Wall Street. Another could appoint
boards exclusively from union of
ficials. But whatever the type of
board, wages would be fixed by
fiat. Then would come prices, and
profits, and where would the bor
derline of communism and fascism
The Donnell bill, Kennedy con
tinued “would deprive free enter
prise of its essential elements.”
With their profits at hitherto
unknown levels, Kennedy asked,
why are the railroads now eager
for the helping hand of Congress,
unless it is for the express pur
pose of destroying democratic
labor unions “Remote banker con
trol realizes what it is doing in this
bill to destroy us. It would streng
then the hand of magement, which
needs no strengthening. It would
render labor helpless in the face of
an obstinate management. It would
result in the beginning of slave
labor. The nation’s back would be
turned upon the high standards of
living and the high purchasing
power of the masses which free
enterprise has produced.”
Low Wages Rife Among Some Groups
New York Amusement Industry
New York City (ILNS).—Coneyjtinguishable common practices,
Island furnishes employment to|other than the payment of low
more than 5,000 persons at the! wages to certain occupational
height of its season. Five out of 8|
pinboys in N.ew York State are
These are just 2 items gleaned at
random from the May issue of the
Industrial Bulletin, the State Labor
Department’s monthly news-maga
■. zine, which features a survey of the
amusement industry in New York
This issue of the Bulletin is par
ticularly timely inasmuch as Indus
trial Commissioner Edward Corsi
recently appointed a minimum
(flfcvage board composed of represent
^Sltives of employers, employes and
the public to investigate all phases
of the amusement industry and re
port its recommendations for a
minimum wage order to him.
Commenting editorially on the
probletns facing the board, Com
missioner Corsi said: “The normal
difficulties of a minimum wage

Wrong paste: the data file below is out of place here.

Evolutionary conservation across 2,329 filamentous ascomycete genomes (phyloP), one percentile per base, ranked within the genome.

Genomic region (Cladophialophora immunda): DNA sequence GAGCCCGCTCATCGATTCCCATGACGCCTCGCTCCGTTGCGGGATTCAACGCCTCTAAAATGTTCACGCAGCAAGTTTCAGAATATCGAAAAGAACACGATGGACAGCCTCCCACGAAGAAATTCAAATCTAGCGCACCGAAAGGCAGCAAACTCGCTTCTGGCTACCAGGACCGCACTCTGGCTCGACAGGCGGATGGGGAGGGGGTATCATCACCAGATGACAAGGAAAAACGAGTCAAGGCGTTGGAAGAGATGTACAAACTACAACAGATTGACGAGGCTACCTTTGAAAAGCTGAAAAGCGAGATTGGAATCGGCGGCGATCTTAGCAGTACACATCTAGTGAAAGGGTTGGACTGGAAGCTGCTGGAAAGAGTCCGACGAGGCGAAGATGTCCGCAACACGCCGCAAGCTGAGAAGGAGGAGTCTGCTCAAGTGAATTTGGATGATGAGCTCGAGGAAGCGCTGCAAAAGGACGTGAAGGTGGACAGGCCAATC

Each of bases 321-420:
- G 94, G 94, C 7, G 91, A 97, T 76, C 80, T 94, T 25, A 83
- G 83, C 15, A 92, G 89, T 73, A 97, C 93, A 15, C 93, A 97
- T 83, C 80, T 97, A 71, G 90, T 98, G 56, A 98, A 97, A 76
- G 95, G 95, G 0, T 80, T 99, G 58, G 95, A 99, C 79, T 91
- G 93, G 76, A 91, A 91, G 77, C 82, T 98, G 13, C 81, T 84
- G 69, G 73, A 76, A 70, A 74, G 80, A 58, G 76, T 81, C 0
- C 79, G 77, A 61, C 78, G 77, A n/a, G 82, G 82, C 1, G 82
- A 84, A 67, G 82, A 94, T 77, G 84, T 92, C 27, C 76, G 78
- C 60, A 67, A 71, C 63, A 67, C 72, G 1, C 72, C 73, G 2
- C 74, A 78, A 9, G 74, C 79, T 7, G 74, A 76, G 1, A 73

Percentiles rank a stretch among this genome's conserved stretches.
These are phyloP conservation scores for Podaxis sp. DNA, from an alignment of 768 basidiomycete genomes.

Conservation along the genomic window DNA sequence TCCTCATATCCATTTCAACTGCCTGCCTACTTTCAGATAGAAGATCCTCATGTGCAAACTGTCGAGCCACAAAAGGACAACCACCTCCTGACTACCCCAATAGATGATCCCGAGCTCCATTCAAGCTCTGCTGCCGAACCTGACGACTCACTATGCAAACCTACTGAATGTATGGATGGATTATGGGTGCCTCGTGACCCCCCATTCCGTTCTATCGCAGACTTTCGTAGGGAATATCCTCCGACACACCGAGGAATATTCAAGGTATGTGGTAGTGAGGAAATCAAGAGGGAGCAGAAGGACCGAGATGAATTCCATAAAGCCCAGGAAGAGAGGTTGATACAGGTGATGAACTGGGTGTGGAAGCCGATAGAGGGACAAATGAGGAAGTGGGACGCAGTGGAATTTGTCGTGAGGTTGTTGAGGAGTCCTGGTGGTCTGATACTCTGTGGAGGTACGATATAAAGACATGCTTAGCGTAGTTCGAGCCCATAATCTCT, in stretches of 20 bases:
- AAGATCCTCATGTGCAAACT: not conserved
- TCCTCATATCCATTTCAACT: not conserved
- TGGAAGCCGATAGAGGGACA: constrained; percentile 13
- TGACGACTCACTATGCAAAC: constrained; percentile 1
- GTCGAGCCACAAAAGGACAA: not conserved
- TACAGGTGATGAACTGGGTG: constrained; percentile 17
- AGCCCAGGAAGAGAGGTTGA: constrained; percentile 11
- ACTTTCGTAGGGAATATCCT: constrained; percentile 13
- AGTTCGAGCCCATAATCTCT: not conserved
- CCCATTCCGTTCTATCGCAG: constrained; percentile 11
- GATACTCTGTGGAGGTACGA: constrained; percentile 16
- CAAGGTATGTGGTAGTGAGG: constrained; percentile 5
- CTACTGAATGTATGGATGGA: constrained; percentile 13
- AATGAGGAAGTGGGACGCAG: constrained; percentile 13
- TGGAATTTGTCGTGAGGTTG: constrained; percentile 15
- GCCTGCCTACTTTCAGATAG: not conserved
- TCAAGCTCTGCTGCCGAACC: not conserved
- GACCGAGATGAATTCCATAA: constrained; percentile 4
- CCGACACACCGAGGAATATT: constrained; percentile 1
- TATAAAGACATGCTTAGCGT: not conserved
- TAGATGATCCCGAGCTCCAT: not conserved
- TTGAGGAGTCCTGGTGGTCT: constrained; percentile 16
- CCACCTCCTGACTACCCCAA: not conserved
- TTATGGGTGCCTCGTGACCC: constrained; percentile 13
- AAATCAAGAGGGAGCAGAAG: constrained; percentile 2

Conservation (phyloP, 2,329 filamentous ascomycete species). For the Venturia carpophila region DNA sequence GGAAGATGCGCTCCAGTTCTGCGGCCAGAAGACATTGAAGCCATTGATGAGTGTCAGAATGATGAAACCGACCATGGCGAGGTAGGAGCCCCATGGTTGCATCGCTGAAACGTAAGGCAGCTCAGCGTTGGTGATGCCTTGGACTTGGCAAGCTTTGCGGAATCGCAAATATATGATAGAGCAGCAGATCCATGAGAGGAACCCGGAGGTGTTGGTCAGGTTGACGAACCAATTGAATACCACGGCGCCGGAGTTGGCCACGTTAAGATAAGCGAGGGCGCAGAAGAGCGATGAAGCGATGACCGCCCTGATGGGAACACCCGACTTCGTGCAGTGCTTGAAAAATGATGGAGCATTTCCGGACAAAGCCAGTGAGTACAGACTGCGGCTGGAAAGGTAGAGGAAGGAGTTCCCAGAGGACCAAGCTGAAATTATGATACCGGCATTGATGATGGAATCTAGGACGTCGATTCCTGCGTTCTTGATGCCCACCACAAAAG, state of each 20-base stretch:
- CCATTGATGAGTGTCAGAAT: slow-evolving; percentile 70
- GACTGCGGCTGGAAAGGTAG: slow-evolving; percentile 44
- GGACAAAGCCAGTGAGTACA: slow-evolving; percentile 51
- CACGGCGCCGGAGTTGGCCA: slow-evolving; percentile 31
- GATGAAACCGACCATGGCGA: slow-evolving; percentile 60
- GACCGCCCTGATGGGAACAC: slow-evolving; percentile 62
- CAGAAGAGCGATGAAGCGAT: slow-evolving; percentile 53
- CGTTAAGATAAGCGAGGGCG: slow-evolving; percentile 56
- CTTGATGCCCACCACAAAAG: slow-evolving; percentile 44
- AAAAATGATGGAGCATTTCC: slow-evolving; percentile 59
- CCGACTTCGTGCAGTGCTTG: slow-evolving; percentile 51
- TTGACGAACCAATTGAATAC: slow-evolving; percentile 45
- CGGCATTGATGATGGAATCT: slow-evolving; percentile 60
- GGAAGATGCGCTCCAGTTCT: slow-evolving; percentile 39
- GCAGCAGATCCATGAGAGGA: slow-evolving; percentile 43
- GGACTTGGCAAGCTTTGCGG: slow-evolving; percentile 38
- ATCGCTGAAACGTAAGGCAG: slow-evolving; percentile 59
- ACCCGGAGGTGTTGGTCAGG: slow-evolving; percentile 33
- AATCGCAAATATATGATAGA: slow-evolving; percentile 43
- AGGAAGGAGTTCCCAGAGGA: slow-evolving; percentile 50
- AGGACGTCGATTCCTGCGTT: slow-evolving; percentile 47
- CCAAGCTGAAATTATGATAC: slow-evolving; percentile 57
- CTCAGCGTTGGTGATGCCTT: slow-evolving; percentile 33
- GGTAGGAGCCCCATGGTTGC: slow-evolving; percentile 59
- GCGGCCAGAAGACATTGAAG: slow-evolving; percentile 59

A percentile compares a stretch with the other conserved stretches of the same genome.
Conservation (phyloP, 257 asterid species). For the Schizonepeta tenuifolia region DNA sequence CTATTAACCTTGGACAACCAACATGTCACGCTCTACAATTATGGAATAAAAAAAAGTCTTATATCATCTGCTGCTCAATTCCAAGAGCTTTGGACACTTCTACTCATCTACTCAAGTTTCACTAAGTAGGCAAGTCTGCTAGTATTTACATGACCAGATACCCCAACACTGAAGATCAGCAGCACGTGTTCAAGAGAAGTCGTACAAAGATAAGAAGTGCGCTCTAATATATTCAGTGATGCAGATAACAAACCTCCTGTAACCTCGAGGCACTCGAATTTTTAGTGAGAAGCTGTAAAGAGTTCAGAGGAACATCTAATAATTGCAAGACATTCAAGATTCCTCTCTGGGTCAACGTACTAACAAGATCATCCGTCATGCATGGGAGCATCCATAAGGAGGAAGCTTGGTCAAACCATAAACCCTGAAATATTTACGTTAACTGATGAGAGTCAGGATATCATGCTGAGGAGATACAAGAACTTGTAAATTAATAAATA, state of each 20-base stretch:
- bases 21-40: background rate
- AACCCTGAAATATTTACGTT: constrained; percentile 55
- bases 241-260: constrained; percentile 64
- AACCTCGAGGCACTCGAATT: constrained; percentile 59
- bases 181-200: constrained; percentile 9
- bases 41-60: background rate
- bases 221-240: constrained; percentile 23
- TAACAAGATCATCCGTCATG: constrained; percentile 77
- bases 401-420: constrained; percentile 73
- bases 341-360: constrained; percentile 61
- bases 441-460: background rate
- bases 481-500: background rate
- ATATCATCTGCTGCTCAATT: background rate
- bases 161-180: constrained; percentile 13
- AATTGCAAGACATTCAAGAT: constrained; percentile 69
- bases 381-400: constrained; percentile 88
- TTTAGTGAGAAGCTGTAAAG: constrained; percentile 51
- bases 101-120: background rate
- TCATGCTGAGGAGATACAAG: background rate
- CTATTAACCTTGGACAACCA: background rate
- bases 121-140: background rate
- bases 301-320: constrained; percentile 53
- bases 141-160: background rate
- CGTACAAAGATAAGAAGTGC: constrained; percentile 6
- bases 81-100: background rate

board’s task are compounded by the
character of the amusement and
recreation industry's operations
which tend to defy classification
into easily understandable group
ings. The industry consists of num
erous segments, each operating
along highly individual lines, mak
ing it difficult to observe any dis-
In an fc article o n the sports
branch of the industry the Bulletin
states that the service workers in
the 127 sports establishments in the
state constitute a large segment of
the 3,300 employed in this field. Of
the 3,300 approximately 45 percent
are professional or semi-profess
ional athletes and sports officials
(umpires and referees), managers
and professional personnel other
than athletes and office workers.
The rest are in the “service” cate
gory and include those who serve
the public directly and those who
perform a maintenance function,
such as groundkeepers, cleaners1
and porters. Most numerous in this1
category are ushers.
Ushers* Pay Meager
A survey made by the Labor De
partment in 1949 revealed that the
median weekly earnings of New
York City’s sports arena ushers
was $10.85 of ticket-takers, $21.79.
For the areas outside New York
City and for the state as a whole
earnings were even lower: $3.96
and $7.42 for ushers and ticket
takers, respectively, outside the
city and $6.23 and $9.10 for the
state as a whole.
4 ,..jNL
Doifl Du R^nlroro
Halil Dy Dflll 11
great reforms
day and find they
way too much when compared with
over $153 billion in debits, held
have BuevAVAd
A fund of $1.2 billion is in no
out. Should’ an economic crash ,WlrWlt 1
Progressive Mine
Ape Gullfv
All In Readiness For Annual Picnic At Meyers Lake Park
Home hices Sear,
Builders Try To
Pass Along Blame
Washington (LPA)—Prices'ofI
new homes,—whether a four-bed
room mansion in the country club
section or a two-bedroom cheese-1
box in ah enormous housing deve
lopment—are going up. And. the
to explain the rise, are once again
[blaming the low-rent public boas-1